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Jamboree!

Jamboree!(1957)

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Jamboree! - NOT AVAILABLE

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NOTES

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The opening credits list the singers and singing groups who appear in the film. All cast, disc jockeys or "DJs" (who appear as themselves) and most of the crew credits are listed in the ending credits. Between the DJs and crew credits, an alphabetical list of songwriters appears without song titles. Although credits list Minneapolis disc jockey Sandy Singer's radio station as WTCN, in the film he verbally identifies himself, and is seated before a sign identifying the station, as WDGY. The singing voice of actress Freda Holloway was dubbed by popular singer Connie Francis.
       Performances by popular singers and singing groups are interspersed throughout the film, with the singers portraying themselves performing variously in a telethon, a Music Operators of America convention or "Pete's" Palladium show. Frankie Avalon is described in the film as a new talent being considered by "Grace" and is shown in a recording session. Brief exterior, stock shots of New York and London appear in the film. A poster advertising Damn Yankees, a musical that ran on Broadway from May 1955 to October 1957, is shown in a New York street scene.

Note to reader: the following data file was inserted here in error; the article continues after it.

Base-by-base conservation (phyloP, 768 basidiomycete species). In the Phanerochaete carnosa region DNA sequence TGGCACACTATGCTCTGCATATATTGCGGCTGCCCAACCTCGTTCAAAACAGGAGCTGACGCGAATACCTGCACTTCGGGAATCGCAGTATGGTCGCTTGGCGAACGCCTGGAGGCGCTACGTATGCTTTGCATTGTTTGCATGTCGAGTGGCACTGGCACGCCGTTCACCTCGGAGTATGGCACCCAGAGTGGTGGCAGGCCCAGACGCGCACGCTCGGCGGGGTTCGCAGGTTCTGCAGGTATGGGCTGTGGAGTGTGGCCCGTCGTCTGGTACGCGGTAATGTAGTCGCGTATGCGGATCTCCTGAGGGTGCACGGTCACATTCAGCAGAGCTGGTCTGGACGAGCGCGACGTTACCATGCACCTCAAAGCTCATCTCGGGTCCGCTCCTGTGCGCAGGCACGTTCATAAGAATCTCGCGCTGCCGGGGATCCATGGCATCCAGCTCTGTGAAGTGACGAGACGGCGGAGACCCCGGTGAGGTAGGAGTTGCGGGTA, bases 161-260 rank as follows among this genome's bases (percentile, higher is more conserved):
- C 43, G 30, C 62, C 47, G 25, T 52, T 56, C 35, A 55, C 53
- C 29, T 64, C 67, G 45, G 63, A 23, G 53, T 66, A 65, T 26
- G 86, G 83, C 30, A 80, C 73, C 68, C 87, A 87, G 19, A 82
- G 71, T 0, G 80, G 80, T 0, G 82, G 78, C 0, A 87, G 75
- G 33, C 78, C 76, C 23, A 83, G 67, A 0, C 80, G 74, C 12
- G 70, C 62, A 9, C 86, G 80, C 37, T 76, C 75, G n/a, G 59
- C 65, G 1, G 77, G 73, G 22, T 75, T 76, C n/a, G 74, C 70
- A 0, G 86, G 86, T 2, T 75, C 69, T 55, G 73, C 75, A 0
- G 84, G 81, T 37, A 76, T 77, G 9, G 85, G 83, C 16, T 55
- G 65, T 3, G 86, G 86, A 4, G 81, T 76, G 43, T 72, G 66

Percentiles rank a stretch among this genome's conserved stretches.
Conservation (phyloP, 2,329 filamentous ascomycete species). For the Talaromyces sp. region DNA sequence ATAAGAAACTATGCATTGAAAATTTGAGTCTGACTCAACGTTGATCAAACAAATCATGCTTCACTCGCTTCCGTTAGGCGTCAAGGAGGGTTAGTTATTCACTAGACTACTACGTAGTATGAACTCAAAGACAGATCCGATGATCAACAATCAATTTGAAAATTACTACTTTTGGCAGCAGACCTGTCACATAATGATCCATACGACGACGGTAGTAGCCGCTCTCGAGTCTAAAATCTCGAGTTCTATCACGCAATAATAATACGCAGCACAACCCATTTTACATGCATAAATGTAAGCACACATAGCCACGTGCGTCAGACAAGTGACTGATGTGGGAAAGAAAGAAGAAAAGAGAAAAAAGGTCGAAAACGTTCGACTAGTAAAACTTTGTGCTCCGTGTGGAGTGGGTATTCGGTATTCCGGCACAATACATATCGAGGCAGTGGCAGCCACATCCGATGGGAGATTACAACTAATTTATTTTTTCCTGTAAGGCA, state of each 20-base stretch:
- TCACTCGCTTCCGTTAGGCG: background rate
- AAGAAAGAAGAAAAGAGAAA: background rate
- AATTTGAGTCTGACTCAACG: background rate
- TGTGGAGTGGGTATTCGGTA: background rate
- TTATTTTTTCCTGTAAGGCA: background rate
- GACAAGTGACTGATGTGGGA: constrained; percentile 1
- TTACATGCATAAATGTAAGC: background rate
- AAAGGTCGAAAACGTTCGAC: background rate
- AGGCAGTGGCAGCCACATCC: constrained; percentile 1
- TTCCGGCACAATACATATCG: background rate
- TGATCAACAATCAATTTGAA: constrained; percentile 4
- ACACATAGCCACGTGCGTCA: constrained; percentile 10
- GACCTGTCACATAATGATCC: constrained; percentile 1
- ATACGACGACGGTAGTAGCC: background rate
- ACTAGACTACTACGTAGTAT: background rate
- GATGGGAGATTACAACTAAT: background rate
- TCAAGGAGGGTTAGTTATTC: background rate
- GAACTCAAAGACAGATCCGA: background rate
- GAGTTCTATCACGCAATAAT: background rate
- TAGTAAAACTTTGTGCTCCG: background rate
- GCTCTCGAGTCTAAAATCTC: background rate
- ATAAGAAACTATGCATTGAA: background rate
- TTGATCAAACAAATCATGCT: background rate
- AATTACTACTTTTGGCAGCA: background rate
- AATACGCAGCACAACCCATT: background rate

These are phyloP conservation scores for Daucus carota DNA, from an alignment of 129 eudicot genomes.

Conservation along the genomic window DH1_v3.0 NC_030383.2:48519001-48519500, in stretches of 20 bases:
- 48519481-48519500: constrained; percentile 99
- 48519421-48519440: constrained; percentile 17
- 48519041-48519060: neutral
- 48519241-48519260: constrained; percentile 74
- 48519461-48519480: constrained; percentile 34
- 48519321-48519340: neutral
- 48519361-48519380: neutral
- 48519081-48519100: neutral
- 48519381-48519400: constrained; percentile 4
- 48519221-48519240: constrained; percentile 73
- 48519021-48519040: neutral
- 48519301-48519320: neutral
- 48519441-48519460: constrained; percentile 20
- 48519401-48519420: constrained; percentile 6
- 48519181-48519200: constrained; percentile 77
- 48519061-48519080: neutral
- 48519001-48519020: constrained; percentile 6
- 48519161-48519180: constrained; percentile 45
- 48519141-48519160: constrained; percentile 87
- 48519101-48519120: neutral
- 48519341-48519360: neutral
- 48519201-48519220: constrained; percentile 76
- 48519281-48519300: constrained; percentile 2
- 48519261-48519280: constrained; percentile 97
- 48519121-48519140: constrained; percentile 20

Throughout the film, the success and failures of Pete and "Honey" are shown in the fictional headlines of Variety, Billboard, The Cash Box and other real-life industry trade journals and through the announcements of various disc jockeys. Jamboree! marked the film debuts of television personality Dick Clark and most of the featured musical performers, among them, Avalon, Dick Clark, Jerry Lee Lewis and Slim Whitman. The Variety review stated that the film was "old-fashioned in concept, reminiscent of the early days of talking pictures when producers slapped a group of singing acts together." The Los Angeles Mirror review reported that the film was "like a throwback to the early days of Vitaphone musical reels." Jamboree! was one of the films featured in the 2000 television documentary Hollywood Rocks the Movies: The Early Years (1955-1970).